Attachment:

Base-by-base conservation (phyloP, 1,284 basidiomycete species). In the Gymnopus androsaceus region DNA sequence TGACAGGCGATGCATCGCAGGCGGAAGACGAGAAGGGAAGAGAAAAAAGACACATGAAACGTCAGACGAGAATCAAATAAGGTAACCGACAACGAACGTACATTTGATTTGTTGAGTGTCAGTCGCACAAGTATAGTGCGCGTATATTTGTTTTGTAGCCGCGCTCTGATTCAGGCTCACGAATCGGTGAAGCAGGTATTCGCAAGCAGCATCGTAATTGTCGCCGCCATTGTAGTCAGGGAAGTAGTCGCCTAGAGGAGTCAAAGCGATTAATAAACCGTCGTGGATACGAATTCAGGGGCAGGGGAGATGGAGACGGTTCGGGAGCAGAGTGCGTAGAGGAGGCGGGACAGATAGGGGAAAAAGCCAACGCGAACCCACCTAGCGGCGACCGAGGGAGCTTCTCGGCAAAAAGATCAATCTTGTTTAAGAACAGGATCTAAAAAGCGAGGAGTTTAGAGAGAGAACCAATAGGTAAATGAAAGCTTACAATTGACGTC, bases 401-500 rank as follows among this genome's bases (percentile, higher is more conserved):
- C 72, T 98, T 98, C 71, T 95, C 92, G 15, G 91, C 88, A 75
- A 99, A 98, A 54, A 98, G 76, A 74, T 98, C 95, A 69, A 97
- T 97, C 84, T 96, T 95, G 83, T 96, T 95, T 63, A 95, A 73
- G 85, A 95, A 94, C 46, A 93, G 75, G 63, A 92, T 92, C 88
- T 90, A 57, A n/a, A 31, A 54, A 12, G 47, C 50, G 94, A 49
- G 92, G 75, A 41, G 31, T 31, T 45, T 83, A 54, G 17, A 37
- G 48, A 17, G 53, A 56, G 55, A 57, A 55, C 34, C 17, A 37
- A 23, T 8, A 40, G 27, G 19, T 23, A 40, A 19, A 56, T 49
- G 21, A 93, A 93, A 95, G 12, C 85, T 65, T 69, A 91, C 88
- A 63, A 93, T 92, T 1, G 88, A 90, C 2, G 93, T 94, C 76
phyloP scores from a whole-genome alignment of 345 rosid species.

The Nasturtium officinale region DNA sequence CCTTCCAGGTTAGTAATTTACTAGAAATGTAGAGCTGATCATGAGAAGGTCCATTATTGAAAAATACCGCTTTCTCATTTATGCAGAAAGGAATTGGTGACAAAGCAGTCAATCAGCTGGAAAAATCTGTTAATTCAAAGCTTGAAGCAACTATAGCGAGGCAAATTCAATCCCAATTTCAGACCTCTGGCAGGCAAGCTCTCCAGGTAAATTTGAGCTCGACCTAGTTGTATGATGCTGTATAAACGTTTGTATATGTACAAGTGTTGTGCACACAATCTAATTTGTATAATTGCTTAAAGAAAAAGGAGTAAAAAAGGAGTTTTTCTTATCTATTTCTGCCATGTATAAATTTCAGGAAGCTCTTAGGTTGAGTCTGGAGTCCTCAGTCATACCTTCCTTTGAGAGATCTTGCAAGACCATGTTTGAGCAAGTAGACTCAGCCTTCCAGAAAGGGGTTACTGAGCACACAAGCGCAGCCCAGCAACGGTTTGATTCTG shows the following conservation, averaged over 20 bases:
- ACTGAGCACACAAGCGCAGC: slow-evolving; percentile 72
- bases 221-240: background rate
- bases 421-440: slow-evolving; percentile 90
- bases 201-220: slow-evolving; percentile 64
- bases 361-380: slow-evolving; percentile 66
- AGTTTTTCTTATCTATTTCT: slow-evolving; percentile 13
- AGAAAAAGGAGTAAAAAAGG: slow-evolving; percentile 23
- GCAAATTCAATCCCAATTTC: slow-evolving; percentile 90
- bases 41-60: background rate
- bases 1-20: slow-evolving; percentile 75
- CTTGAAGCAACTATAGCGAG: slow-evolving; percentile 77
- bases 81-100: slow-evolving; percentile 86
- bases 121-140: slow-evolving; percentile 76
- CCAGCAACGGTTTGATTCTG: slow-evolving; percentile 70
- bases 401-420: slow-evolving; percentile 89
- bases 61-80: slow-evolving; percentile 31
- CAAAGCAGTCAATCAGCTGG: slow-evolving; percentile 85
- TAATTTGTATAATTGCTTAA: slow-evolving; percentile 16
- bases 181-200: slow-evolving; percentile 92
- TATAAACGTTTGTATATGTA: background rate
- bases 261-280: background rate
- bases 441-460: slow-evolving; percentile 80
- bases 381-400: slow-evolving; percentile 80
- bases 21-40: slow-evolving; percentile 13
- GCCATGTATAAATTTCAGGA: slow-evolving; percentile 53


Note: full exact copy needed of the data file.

Base-by-base conservation (phyloP, 1,284 basidiomycete species). In the Gymnopus androsaceus region DNA sequence TGACAGGCGATGCATCGCAGGCGGAAGACGAGAAGGGAAGAGAAAAAAGACACATGAAACGTCAGACGAGAATCAAATAAGGTAACCGACAACGAACGTACATTTGATTTGTTGAGTGTCAGTCGCACAAGTATAGTGCGCGTATATTTGTTTTGTAGCCGCGCTCTGATTCAGGCTCACGAATCGGTGAAGCAGGTATTCGCAAGCAGCATCGTAATTGTCGCCGCCATTGTAGTCAGGGAAGTAGTCGCCTAGAGGAGTCAAAGCGATTAATAAACCGTCGTGGATACGAATTCAGGGGCAGGGGAGATGGAGACGGTTCGGGAGCAGAGTGCGTAGAGGAGGCGGGACAGATAGGGGAAAAAGCCAACGCGAACCCACCTAGCGGCGACCGAGGGAGCTTCTCGGCAAAAAGATCAATCTTGTTTAAGAACAGGATCTAAAAAGCGAGGAGTTTAGAGAGAGAACCAATAGGTAAATGAAAGCTTACAATTGACGTC, bases 401-500 rank as follows among this genome's bases (percentile, higher is more conserved):
- C 72, T 98, T 98, C 71, T 95, C 92, G 15, G 91, C 88, A 75
- A 99, A 98, A 54, A 98, G 76, A 74, T 98, C 95, A 69, A 97
- T 97, C 84, T 96, T 95, G 83, T 96, T 95, T 63, A 95, A 73
- G 85, A 95, A 94, C 46, A 93, G 75, G 63, A 92, T 92, C 88
- T 90, A 57, A n/a, A 31, A 54, A 12, G 47, C 50, G 94, A 49
- G 92, G 75, A 41, G 31, T 31, T 45, T 83, A 54, G 17, A 37
- G 48, A 17, G 53, A 56, G 55, A 57, A 55, C 34, C 17, A 37
- A 23, T 8, A 40, G 27, G 19, T 23, A 40, A 19, A 56, T 49
- G 21, A 93, A 93, A 95, G 12, C 85, T 65, T 69, A 91, C 88
- A 63, A 93, T 92, T 1, G 88, A 90, C 2, G 93, T 94, C 76
phyloP scores from a whole-genome alignment of 345 rosid species.

The Nasturtium officinale region DNA sequence CCTTCCAGGTTAGTAATTTACTAGAAATGTAGAGCTGATCATGAGAAGGTCCATTATTGAAAAATACCGCTTTCTCATTTATGCAGAAAGGAATTGGTGACAAAGCAGTCAATCAGCTGGAAAAATCTGTTAATTCAAAGCTTGAAGCAACTATAGCGAGGCAAATTCAATCCCAATTTCAGACCTCTGGCAGGCAAGCTCTCCAGGTAAATTTGAGCTCGACCTAGTTGTATGATGCTGTATAAACGTTTGTATATGTACAAGTGTTGTGCACACAATCTAATTTGTATAATTGCTTAAAGAAAAAGGAGTAAAAAAGGAGTTTTTCTTATCTATTTCTGCCATGTATAAATTTCAGGAAGCTCTTAGGTTGAGTCTGGAGTCCTCAGTCATACCTTCCTTTGAGAGATCTTGCAAGACCATGTTTGAGCAAGTAGACTCAGCCTTCCAGAAAGGGGTTACTGAGCACACAAGCGCAGCCCAGCAACGGTTTGATTCTG shows the following conservation, averaged over 20 bases:
- ACTGAGCACACAAGCGCAGC: slow-evolving; percentile 72
- bases 221-240: background rate
- bases 421-440: slow-evolving; percentile 90
- bases 201-220: slow-evolving; percentile 64
- bases 361-380: slow-evolving; percentile 66
- AGTTTTTCTTATCTATTTCT: slow-evolving; percentile 13
- AGAAAAAGGAGTAAAAAAGG: slow-evolving; percentile 23
- GCAAATTCAATCCCAATTTC: slow-evolving; percentile 90
- bases 41-60: background rate
- bases 1-20: slow-evolving; percentile 75
- CTTGAAGCAACTATAGCGAG: slow-evolving; percentile 77
- bases 81-100: slow-evolving; percentile 86
- bases 121-140: slow-evolving; percentile 76
- CCAGCAACGGTTTGATTCTG: slow-evolving; percentile 70
- bases 401-420: slow-evolving; percentile 89
- bases 61-80: slow-evolving; percentile 31
- CAAAGCAGTCAATCAGCTGG: slow-evolving; percentile 85
- TAATTTGTATAATTGCTTAA: slow-evolving; percentile 16
- bases 181-200: slow-evolving; percentile 92
- TATAAACGTTTGTATATGTA: background rate
- bases 261-280: background rate
- bases 441-460: slow-evolving; percentile 80
- bases 381-400: slow-evolving; percentile 80
- bases 21-40: slow-evolving; percentile 13
- GCCATGTATAAATTTCAGGA: slow-evolving; percentile 53